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Native Pathways to Education
Alaska Native Cultural Resources
Indigenous Knowledge Systems
Indigenous Education Worldwide

Yup'ik RavenMarshall Cultural Atlas

This collection of student work is from Frank Keim's classes. He has wanted to share these works for others to use as an example of Culturally-based curriculum and documentation. These documents have been OCR-scanned. These are available for educational use only.





Get Ready For Some Wild Weather

El Niño, meaning "the Christ Child", was named in the 19th century when Peruvian sailors noticed that every few years around Christmas time coastal waters warmed up and the current shifted southward causing environmental damage. This is a world-wide weather phenomenon that, over the years, has been blamed for droughts and floods, famine, wildfires and thousands of human deaths. Stephen Zebiak and Mark Cane, research scientists at Columbia University's Lamont-Doherty Earth Observatory, have developed a computerized forcast model that correctly predicted El Niño's occurrences in 1982, 1986 and 1991, and pointed to a recurrence in 1998. Now on Zebiak's screen from satellite and sea-surface monitors across the Pacific, his model indicates that El Niño is already beginning. A huge pool of warm water--larger than the United States and some 600 feet deep--was moving eastward toward South America. In June the equatorial trade winds reversed direction from westward to eastward. This last happened in the winter of 1982-83 and, according to the National Centers for Environmental Prediction, it was the most disastrous El Niño of the recent past.

Some changes that have already taken place by September are: waters off Northern California were 17 degrees warmer than normal; off the Washington coast, stunned fishermen caught a marlin, a trophy fish that seldom strays that far north; storms were flooding central Chile and heavier than normal snowfalls in the Andes trapped hundreds in the bitter cold.

El Niño's vast impact on humans has often been catastrophic. The powerful El Niño of 1982-83 inflicted an estimated $13 billion in damage and claimed about 2000 lives. In Australia day turned into night when a dust storm blanketed Melbourne; then brush fires raged in its wake. Southern India's monsoon fizzled out and crops withered. The same El Niño brought a flurry of typhoons to normally storm-free section of the Pacific, demolishing parts of Hawaii.

To me this is mother nature sending a message saying, "You've destroyed me long enough. Now it's time to pay you all back!" Think about it.

Rose Lynn Fitka
Get Ready For Some Wild Weather


Our Planet is Heating Up

- Jonathan Boots

The Bering Sea is Ill

- Tatiana Sergie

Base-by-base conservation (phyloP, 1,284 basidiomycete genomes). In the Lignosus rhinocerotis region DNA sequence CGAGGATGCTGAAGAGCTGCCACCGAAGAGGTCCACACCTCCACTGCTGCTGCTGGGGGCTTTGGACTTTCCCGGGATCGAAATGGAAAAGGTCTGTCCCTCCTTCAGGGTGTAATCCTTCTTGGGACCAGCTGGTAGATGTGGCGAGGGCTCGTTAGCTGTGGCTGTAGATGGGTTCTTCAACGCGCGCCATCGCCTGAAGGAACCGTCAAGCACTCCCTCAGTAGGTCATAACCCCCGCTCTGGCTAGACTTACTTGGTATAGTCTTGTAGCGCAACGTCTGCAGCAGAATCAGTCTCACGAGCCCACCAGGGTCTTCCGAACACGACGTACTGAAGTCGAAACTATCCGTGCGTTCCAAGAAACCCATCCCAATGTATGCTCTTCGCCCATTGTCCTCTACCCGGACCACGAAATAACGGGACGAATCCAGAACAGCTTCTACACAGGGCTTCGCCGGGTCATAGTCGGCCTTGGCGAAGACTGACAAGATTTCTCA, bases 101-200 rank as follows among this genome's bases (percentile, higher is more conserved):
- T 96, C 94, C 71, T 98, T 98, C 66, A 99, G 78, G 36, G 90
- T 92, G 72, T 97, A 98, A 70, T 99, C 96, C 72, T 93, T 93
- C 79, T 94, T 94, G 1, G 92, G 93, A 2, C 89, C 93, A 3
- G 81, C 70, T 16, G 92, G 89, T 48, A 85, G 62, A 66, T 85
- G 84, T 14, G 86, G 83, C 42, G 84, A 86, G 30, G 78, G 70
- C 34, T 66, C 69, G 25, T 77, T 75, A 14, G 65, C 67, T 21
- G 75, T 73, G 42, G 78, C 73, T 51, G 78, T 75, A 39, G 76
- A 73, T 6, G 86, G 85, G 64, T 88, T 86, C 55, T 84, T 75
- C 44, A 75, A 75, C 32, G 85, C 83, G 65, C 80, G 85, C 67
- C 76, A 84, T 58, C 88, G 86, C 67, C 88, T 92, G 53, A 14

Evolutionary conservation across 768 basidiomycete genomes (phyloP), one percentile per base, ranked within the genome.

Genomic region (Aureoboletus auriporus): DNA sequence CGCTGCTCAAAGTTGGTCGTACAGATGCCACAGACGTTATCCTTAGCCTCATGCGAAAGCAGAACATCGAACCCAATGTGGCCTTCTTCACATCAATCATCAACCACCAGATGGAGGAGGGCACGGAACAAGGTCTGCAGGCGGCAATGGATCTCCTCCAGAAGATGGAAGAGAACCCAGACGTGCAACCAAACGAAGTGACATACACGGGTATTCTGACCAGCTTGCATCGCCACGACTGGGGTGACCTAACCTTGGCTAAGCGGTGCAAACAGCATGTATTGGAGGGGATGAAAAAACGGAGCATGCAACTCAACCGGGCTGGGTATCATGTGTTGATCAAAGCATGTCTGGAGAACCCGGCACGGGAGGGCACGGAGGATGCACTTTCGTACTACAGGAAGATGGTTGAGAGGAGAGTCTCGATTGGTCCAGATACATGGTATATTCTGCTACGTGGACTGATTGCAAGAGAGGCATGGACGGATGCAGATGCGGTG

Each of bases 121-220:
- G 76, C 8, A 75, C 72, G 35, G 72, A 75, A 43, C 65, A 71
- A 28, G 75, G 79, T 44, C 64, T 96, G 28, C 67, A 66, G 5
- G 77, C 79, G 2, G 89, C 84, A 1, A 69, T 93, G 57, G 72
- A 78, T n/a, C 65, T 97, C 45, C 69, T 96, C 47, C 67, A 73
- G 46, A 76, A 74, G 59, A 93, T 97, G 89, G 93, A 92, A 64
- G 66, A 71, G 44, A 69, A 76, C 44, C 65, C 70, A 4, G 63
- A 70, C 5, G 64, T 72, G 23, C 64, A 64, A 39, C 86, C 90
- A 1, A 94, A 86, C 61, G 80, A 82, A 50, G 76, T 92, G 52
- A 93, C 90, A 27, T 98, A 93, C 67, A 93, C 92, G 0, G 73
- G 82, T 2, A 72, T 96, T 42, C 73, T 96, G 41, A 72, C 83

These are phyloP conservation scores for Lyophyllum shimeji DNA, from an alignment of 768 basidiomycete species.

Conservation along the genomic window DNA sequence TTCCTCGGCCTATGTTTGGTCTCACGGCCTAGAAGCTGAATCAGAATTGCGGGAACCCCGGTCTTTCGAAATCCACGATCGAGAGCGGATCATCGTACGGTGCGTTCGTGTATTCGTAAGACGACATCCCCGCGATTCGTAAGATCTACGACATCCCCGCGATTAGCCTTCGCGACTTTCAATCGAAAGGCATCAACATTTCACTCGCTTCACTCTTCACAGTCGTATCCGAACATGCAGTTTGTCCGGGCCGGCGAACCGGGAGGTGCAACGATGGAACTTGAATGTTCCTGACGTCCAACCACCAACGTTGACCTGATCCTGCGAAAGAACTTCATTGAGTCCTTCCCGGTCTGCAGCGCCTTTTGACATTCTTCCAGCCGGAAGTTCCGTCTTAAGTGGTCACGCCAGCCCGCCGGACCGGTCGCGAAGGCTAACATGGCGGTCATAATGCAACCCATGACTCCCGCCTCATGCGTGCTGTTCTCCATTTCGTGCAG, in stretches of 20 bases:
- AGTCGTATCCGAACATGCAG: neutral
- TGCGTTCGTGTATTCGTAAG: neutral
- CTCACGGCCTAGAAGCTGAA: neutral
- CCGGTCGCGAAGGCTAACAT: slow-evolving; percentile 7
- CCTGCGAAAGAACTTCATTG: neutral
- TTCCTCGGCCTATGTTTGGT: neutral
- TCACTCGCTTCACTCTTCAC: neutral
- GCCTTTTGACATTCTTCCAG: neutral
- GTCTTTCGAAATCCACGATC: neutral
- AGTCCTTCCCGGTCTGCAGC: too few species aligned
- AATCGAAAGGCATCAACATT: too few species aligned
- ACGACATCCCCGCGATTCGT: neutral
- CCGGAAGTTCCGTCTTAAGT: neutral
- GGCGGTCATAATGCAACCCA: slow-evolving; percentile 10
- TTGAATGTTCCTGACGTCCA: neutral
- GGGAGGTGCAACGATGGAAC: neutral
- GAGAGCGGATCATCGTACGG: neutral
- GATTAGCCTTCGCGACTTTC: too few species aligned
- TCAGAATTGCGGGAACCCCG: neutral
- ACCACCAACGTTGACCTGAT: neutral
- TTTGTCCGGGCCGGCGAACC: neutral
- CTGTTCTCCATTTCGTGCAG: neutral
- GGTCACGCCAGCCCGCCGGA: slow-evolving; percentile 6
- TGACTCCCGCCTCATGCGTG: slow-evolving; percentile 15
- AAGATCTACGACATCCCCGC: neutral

Get Ready For Some Wild Weather

- Rose Lynn Fitka

More Extreme Weather Expected in The Future

- Cheryl Hunter

Severe El Niño Prediction Dismays Alaska Fisherman

- Jackie Paul George

Disease is on the Rise

- Willie Paul Fitka

Animal Habitat Continues to Vanish

- Charlotte Alstrom


Fishy Research Student Whoppers Parent Whoppers Elder Whoppers
Staff Whoppers Adventures Under the Sea Global Warming The Crystal Ball--Imagining how it will be


Christmastime Tales
Stories real and imaginary about Christmas, Slavik, and the New Year
Winter, 1996
Christmastime Tales II
Stories about Christmas, Slavik, and the New Year
Winter, 1998
Christmastime Tales III
Stories about Christmas, Slavik, and the New Year
Winter, 2000
Summer Time Tails 1992 Summertime Tails II 1993 Summertime Tails III
Summertime Tails IV Fall, 1995 Summertime Tails V Fall, 1996 Summertime Tails VI Fall, 1997
Summertime Tails VII Fall, 1999 Signs of the Times November 1996 Creative Stories From Creative Imaginations
Mustang Mind Manglers - Stories of the Far Out, the Frightening and the Fantastic 1993 Yupik Gourmet - A Book of Recipes  
M&M Monthly    
Happy Moose Hunting! September Edition 1997 Happy Easter! March/April 1998 Merry Christmas December Edition 1997
Happy Valentine’s Day! February Edition 1998 Happy Easter! March/April Edition 2000 Happy Thanksgiving Nov. Edition, 1997
Happy Halloween October 1997 Edition Edible and Useful Plants of Scammon Bay Edible Plants of Hooper Bay 1981
The Flowers of Scammon Bay Alaska Poems of Hooper Bay Scammon Bay (Upward Bound Students)
Family Trees and the Buzzy Lord It takes a Village - A guide for parents May 1997 People in Our Community
Buildings and Personalities of Marshall Marshall Village PROFILE Qigeckalleq Pellullermeng ‘A Glimpse of the Past’
Raven’s Stories Spring 1995 Bird Stories from Scammon Bay The Sea Around Us
Ellamyua - The Great Weather - Stories about the Weather Spring 1996 Moose Fire - Stories and Poems about Moose November, 1998 Bears Bees and Bald Eagles Winter 1992-1993
Fish Fire and Water - Stories about fish, global warming and the future November, 1997 Wolf Fire - Stories and Poems about Wolves Bear Fire - Stories and Poems about Bears Spring, 1992



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Alaska Native Knowledge Network
University of Alaska Fairbanks
PO Box 756730
Fairbanks  AK 99775-6730
Phone (907) 474.1902
Fax (907) 474.1957
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Last modified August 22, 2006